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How pGBM and DIPG tumours migrate and invade to help find clues to new treatments

Despite advances in our treatments for many types of cancer, the survival rate for children affected by tumours like paediatric glioblastoma (pGBM) and diffuse intrinsic pontine glioma (DIPG) remains low, and we urgently need new treatments.

One of the major challenges with these highly aggressive cancers is tumour invasion and, although we now understand a lot more about the biology of the disease, we still have no effective treatment. These tumours tend to be very varied, and to respond differently, making it hard to find effective ways to treat them.

In her previous research, in the lab of Professor Chris Jones at the Institute of Cancer Research, Dr Maria Vinci (pictured below) has studied the intratumour heterogeneity of pGBM and DIPG, their complex architecture, developing her understanding of how they grow and spread early in their development.

In this important project, she will analyse the mechanisms by which pGBM/DIPG cells migrate and invade,identify the key factors that affect these processes, and combine advanced imaging and proteomic analysis coupled to specific drug screens to identify new ways to target pGBM/DIPG migration/invasion.

Project Progress...

Project Details

  • Project Title

    The role of interclonal communication and the tumour microenvironment in driving paediatric GBM and DIPG migration and invasion

  • Lead Researcher

    Dr Maria Vinci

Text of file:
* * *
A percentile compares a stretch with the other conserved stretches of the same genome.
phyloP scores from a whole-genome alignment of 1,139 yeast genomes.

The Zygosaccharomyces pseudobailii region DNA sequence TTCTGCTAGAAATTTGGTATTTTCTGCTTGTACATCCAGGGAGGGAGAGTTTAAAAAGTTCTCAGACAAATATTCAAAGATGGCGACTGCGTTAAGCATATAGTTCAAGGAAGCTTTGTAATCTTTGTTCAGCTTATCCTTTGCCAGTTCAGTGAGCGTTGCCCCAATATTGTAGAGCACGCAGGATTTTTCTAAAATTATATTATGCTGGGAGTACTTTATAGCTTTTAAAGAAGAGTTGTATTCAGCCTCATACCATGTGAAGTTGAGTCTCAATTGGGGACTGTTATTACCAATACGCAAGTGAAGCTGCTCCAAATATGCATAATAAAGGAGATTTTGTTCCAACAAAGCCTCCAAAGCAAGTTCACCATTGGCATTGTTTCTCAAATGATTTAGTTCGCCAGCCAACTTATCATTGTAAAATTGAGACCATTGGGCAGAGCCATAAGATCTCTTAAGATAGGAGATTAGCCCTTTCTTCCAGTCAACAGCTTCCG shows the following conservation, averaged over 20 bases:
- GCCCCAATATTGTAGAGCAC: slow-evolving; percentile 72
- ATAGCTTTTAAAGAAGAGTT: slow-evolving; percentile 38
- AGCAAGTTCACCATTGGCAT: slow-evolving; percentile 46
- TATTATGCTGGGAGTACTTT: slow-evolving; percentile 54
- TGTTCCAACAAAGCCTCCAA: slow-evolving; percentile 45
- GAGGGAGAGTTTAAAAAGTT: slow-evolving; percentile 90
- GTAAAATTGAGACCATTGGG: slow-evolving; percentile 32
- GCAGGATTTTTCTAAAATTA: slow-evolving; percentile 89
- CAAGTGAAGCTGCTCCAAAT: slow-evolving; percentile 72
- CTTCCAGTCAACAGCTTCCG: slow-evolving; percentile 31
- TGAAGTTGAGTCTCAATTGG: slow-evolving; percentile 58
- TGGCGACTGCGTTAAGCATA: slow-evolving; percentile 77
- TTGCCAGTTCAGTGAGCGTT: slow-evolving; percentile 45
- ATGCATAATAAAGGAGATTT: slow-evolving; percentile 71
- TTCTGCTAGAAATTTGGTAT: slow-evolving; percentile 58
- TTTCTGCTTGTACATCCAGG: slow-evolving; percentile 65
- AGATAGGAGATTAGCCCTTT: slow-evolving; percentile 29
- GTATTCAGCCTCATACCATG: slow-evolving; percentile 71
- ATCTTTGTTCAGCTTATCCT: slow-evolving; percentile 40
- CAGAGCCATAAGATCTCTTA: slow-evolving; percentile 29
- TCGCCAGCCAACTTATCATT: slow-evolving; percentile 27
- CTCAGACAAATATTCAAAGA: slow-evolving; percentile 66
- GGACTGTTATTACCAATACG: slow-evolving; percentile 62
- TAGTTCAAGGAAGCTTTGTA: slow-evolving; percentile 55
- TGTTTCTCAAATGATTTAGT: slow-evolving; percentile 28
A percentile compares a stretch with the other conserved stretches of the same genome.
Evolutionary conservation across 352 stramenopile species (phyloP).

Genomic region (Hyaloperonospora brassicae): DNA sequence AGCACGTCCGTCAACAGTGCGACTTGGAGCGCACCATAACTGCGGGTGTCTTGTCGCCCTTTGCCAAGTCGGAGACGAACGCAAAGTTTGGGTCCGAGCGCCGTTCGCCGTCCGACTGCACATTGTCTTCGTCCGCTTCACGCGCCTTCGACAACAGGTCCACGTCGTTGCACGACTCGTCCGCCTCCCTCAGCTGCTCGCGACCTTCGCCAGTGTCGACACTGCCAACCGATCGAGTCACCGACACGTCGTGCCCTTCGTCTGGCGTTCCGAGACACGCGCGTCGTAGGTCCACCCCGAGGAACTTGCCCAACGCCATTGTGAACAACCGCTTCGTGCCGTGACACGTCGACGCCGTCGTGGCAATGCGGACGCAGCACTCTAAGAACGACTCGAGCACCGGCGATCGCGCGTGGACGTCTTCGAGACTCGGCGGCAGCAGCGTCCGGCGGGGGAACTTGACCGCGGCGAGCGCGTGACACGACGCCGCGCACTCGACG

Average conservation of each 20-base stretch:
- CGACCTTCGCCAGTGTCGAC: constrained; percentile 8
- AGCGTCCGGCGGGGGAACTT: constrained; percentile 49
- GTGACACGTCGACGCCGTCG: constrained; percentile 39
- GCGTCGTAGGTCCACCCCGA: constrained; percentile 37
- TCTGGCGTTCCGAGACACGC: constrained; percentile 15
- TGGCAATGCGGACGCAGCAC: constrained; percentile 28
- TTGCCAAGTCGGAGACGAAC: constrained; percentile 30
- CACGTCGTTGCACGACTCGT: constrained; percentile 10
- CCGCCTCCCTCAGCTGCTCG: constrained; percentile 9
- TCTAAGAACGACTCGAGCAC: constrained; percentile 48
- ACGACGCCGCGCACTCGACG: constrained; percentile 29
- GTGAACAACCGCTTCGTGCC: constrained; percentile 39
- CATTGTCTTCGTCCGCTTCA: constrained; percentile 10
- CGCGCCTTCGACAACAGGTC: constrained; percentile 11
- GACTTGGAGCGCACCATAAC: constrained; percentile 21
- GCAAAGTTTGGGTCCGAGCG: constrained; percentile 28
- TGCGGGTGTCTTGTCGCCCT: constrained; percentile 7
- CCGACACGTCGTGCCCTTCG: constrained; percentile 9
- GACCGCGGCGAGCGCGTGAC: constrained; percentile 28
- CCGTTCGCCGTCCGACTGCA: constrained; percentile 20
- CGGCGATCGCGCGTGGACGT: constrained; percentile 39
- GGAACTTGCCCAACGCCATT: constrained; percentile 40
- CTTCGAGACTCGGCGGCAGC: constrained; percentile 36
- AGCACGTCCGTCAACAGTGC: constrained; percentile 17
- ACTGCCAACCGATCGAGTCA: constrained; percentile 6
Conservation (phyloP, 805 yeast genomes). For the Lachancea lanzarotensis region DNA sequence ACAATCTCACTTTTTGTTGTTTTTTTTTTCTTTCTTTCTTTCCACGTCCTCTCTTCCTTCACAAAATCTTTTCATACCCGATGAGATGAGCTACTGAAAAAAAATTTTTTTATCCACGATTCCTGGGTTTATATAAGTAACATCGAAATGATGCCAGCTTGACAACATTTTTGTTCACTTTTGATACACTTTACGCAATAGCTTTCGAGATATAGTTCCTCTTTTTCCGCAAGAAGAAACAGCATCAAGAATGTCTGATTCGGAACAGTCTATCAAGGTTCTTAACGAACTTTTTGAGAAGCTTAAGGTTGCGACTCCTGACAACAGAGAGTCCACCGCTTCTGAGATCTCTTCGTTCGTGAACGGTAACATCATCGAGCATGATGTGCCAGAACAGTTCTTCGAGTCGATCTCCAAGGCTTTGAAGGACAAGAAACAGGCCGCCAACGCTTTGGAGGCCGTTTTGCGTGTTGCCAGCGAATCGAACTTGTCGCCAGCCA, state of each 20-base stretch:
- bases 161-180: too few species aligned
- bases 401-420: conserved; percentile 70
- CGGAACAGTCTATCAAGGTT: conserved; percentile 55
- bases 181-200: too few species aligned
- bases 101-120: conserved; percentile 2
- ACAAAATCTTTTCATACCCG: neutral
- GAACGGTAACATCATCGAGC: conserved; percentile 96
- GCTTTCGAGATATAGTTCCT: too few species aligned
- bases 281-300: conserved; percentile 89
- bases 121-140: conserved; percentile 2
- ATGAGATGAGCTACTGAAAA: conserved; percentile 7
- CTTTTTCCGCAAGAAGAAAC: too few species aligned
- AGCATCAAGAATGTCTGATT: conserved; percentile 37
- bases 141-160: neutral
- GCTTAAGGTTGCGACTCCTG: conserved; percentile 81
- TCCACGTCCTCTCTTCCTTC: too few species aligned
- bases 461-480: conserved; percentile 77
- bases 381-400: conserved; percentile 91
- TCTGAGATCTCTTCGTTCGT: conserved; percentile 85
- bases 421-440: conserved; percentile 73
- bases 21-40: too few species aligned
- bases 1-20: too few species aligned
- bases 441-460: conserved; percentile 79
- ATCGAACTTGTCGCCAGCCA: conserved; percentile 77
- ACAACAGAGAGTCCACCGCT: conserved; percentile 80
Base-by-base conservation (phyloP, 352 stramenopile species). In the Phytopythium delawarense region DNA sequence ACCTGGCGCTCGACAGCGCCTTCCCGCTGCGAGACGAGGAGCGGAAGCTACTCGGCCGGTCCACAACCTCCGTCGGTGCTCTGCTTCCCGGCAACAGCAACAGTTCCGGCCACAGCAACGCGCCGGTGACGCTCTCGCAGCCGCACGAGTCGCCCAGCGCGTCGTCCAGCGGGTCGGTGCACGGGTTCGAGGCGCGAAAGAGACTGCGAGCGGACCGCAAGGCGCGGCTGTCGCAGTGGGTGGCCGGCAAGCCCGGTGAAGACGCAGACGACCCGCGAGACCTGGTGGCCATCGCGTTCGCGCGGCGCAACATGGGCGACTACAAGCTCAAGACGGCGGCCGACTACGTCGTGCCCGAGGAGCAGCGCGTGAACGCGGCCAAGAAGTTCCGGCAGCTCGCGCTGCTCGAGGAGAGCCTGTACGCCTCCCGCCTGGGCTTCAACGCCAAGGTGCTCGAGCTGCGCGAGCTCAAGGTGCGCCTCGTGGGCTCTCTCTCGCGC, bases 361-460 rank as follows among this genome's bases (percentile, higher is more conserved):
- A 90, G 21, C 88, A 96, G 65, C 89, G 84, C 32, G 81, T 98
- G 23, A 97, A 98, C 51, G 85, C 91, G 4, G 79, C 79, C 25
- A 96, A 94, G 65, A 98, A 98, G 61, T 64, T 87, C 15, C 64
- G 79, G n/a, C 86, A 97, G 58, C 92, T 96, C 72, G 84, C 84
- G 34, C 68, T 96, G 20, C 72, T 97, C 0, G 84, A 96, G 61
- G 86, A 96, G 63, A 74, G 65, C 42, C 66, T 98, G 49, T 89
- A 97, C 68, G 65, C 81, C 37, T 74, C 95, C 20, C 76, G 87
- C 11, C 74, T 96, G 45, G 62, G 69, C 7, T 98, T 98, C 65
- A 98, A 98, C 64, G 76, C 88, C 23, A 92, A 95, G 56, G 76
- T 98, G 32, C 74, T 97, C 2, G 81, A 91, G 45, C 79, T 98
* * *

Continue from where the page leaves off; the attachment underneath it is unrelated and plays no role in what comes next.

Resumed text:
• Research Centre

    Bambino Gesù Children’s Hospital – IRCCS

  • City & Institution Postcode

    Rome

  • Start Date

    1 August 2017

  • Duration

    --

  • Grant Amount

    £288,544

Overview

Children with Cancer UK is helping to fund research on how tumour cells in paediatric glioblastoma (pGBM) and diffuse intrinsic pontine glioma behave and interact with each other and normal brain cells, with the aim of finding more effective strategies to treat them.

Potential impact

By developing our understanding of how tumour cells communicate with each other as well as adapt and react to the microenvironment, Dr Vinci believes she may be able to identify key molecular processes guiding tumour cell migration and invasion which could lead to potential new treatment strategies to inhibit pGBM and DIPG to develop and spread.

This would represent an important step forward in finding effective treatments for children affected by these aggressive and devastating cancers.

About the research team

Dr Vinci is a Principal Investigator at the Bambino Gesù Children’s Hospital, which is a Paediatric Scientific Institute for Research and Health Care performing basic, translational and clinical research activities.

Dr Vinci has extensive experience in the establishment of pGBM and DIPG patient primary-derived tumour models in vitro (2D and 3D) and in vivo, strong experience in the molecular cell biology of cancer, and has developed new high-content image-analysis techniques.

Her research is hosted in the Department of Haemato-oncology, Gene and Cell Therapy, and in the Onco-haematology Research Laboratory, both directed by Professor Franco Locatelli. The Department plays an active role in the experimental activities and protocols managed by the eagis of the European Consortium ITCC (Innovative Treatment for Children with Cancer), promoting and coordinating numerous phase I, II and III studies.

The lab will provide access to infrastructures needed, and more importantly will enable a daily exchange with the clinicians including neuro-oncologists, radiologist, neurosurgeons and pathologist.

For this project she has the support from collaborators in the field of paediatric brain tumour research as Professor Chris Jones (The Institute of Cancer Research, UK), Dr Angel Montero Carcaboso (Hospital San Jean de Deu, Spain) and Dr Andrew Moore (Queensland Children’s Tumour Bank, Australia) as well as other scientists in Italy and in the UK.

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